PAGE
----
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Discussion Starter #1
Especially single WOH Mamas!<br><br>
I have this worry right now that I'm not spending enough quality time with my DD, and fear how it will affect our relationship.<br><br>
DD has been in full time daycare this week for the first time. And it still feels "icky" to me that she is spending the majority of her hours with someone non-family. I know it's something I have to get over... but ideas on how?<br><br>
And so then by time we get home there is about an hour until dinner... but I'm EXHAUSTED. <img alt="" class="inlineimg" src="http://www.mothering.com/discussions/images/smilies/greensad.gif" style="border:0px solid;" title="greensad"> I hope it's just the pregnancy and one day it will be better... actually I'm pretty sure it's pregnancy. By the end of the day I'm slightly queasy, my body is in some amount of pain, and the exhaustion is just crazy crazy, like a different pain in itself.<br><br>
So often I crash my butt on the couch for that hour while DD plays or brings books to me, now that she is a little older I have been trying to color with her. But it just doesn't ever feel like I'm doing enough with her, if that makes sense?<br><br>
Then it's dinner time, and DD likes me to sit with her while she eats, and I don't always have the time/energy to get something together to eat for myself at the same time. So by time she is done and I get her all cleaned up, I try to get her to go play by herself while I get something to eat.<br><br>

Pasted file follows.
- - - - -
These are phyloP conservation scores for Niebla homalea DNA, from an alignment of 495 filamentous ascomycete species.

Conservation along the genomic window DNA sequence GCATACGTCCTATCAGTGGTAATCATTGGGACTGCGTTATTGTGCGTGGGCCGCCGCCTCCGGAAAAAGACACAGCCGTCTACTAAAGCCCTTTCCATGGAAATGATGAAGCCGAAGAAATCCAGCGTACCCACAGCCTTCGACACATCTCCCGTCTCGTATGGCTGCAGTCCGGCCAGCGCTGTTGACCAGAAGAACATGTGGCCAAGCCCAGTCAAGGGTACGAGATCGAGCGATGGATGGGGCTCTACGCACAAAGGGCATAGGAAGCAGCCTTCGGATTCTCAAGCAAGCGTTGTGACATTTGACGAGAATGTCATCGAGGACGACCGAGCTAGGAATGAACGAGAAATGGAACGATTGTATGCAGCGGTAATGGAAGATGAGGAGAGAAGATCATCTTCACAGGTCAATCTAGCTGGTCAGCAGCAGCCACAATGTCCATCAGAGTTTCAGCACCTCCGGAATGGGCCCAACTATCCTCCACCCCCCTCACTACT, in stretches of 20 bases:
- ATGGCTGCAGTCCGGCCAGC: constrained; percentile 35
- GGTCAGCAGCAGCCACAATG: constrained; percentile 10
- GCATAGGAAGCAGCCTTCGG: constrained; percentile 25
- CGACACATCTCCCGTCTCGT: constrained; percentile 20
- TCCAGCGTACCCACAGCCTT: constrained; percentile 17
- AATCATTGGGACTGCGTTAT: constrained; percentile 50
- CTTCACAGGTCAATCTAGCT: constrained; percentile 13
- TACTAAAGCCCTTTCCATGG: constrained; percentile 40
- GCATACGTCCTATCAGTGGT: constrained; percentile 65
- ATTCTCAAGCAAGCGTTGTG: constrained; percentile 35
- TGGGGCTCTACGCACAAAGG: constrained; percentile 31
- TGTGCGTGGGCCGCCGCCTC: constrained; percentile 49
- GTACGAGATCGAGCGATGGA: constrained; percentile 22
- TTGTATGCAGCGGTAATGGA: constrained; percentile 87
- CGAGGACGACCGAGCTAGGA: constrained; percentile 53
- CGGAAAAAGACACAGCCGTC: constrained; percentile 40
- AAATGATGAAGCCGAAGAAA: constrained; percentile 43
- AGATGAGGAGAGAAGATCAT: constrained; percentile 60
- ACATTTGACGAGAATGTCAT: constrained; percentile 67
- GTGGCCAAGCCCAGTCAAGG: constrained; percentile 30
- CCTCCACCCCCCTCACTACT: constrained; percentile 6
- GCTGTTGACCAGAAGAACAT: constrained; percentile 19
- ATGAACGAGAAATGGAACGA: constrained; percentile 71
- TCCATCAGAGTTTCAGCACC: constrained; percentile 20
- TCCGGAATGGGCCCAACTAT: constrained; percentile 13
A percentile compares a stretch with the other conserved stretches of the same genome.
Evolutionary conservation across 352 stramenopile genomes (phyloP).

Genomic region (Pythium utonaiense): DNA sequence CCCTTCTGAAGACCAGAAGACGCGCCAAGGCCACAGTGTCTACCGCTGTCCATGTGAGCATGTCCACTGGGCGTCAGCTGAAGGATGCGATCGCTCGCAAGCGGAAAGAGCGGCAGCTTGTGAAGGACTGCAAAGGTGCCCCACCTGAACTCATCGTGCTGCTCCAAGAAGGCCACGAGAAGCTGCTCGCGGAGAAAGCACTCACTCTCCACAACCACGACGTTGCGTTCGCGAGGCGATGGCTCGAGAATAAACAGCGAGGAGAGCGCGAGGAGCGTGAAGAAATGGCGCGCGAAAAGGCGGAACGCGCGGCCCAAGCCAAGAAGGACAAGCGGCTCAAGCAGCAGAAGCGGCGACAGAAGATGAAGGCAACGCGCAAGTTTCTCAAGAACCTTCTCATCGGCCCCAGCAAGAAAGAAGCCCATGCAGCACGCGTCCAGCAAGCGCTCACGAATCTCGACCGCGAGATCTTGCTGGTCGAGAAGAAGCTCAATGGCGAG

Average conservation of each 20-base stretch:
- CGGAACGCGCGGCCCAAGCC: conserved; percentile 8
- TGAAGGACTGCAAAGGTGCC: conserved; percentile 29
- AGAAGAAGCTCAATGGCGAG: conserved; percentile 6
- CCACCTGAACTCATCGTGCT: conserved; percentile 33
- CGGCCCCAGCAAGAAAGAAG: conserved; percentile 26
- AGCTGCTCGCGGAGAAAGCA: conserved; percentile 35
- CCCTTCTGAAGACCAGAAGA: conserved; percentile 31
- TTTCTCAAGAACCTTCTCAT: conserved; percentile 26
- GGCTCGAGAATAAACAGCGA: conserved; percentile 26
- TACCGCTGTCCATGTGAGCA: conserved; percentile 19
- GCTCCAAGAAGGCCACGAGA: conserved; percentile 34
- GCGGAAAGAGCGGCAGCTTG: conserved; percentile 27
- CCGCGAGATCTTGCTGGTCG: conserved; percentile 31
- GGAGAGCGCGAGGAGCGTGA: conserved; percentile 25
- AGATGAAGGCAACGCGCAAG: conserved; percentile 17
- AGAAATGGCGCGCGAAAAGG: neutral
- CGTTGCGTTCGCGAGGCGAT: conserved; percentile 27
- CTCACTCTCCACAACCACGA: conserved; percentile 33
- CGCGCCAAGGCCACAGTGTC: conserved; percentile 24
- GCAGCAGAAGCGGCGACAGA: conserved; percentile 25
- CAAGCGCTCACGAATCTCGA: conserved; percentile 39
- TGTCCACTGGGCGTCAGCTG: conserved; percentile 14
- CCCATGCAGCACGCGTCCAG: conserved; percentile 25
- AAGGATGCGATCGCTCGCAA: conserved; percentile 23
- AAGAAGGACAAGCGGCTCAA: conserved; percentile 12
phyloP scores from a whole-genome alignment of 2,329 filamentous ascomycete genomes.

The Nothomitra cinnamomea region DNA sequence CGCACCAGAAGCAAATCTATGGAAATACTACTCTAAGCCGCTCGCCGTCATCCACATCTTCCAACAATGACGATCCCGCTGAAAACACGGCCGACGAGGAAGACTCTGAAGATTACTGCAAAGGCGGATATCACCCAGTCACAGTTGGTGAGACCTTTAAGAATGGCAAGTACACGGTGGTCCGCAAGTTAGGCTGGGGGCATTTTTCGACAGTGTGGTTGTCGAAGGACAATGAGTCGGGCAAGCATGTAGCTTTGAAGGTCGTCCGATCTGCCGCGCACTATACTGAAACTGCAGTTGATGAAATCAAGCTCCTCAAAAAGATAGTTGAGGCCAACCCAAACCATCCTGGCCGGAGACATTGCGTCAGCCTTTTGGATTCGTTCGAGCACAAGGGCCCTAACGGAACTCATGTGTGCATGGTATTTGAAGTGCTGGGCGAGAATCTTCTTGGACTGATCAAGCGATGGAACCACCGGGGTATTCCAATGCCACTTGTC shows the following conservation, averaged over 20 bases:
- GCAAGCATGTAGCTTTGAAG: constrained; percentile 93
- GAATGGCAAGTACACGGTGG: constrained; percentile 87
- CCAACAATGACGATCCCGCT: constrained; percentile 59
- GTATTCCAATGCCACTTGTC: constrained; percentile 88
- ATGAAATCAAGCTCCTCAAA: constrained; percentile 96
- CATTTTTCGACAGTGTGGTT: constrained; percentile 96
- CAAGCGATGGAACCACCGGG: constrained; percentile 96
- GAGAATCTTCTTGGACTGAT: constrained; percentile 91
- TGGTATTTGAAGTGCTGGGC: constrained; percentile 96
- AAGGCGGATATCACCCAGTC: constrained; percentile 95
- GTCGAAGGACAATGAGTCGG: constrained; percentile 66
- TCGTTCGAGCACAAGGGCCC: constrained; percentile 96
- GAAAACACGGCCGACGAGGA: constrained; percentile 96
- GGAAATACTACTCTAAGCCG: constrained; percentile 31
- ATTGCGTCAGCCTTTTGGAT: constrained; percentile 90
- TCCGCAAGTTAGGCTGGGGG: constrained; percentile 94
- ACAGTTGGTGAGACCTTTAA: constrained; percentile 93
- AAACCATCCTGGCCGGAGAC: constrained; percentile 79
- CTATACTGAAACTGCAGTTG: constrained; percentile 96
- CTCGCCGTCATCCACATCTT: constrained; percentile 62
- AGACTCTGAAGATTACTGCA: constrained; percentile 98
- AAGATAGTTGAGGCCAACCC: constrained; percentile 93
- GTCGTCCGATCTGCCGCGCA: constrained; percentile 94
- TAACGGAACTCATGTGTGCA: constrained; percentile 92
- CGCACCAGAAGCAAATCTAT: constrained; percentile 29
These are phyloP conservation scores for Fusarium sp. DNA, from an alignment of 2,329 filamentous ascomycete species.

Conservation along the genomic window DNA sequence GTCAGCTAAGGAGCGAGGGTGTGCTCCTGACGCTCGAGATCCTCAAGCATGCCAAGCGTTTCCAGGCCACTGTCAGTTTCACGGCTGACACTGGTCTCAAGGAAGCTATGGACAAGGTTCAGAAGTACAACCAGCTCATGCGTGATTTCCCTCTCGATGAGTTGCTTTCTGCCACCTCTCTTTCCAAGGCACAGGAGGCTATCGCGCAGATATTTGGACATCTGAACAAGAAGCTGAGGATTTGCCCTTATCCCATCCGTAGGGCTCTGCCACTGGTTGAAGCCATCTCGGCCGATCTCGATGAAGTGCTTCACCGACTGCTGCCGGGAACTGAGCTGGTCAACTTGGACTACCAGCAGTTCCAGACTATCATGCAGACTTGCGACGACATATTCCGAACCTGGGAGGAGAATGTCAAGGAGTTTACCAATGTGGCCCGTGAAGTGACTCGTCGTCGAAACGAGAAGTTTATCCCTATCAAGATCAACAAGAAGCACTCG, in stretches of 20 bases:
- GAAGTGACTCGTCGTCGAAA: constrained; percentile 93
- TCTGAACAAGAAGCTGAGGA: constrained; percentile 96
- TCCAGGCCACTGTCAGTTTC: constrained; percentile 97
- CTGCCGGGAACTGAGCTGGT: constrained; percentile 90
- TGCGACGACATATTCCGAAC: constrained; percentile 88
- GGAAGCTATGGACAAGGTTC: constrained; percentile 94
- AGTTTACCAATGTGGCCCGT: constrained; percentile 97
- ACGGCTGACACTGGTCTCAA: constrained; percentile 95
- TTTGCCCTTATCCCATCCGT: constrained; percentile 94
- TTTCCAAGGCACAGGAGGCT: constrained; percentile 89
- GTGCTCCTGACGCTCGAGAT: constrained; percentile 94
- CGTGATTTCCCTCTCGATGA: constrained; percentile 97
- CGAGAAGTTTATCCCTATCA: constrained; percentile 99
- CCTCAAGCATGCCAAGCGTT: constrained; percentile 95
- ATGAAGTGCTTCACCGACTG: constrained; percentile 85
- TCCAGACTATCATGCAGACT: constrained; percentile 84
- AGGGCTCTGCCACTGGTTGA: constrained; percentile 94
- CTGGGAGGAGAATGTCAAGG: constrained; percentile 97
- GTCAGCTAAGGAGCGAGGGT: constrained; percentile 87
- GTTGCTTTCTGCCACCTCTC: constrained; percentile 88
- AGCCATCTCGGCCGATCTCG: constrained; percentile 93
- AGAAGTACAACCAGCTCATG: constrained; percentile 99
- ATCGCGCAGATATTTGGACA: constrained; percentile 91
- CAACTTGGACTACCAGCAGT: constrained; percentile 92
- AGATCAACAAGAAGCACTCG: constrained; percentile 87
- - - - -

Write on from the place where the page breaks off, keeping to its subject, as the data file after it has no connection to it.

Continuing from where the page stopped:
Then it's bedtime. I just feel like a half-assed parent. <img alt="" class="inlineimg" src="http://www.mothering.com/discussions/images/smilies/greensad.gif" style="border:0px solid;" title="greensad"> That someone else gets to play and do activities with my baby all day.<br><br>
I'm going to try to be more motivated on the weekends with her... but these will now be cut in half. Though I'm trying to look at that positively in hopes that I can catch up on some things when she isn't here and that way have more time when she is here.<br><br>
I'm probably worrying needlessly... but would love to hear some stories of how you ladies balance it all?
 

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First off, Im not a single mother, but I am a full time working mother. My kids are in daycare 9-10 hours a day. Is it ideal? NO! Will it kill them and will they hate me for it. NO! Me and my sister both were in daycare fulltime our whole lives. My mother always worked, and had little family support. She is still my best friend. My sisters too. We have a bond that is breathtaking.<br><br>
When you begin to see how your daughter is thriving in FTDC, you might rest easy.<br><br>
Also, I believe your daughter is the same age as my son. He only has four teeth, and eats everything we eat, (minus allergens) right down to strip steak! So I suggest whipping up something easy for YOURSELF, and giving her a little plate of her own. It is what we do EVERY night, and i do alot of after-school parenting myself since my husband has to work late alot. (It has gotten so much easier since Matthew has gotten older)<br><br>
The older they get, the easier it will get to do all the after school parenting. Soon, she will be sitting on a chair at the counter with you while you wear your little one and make dinner. I know your condition probably wont allow that, but its a dreamy thought, isnt it? <img alt="" class="inlineimg" src="http://www.mothering.com/discussions/images/smilies/winky.gif" style="border:0px solid;" title="Wink">
 

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aaaaaaaaah the guilty stage.<br><br>
yeah i am sure everyone of us has felt this here.<br><br>
and i want to reiterate that its all about 'relating' and 'connecting' with our kids.<br><br>
not about the hours spent.<br><br>
i have been a SAHM mom and i will say i have spent more time 'connecting' with my dd as a single WOH mom than when i was a partnered SAHM.<br><br>
how to balance it all?<br><br>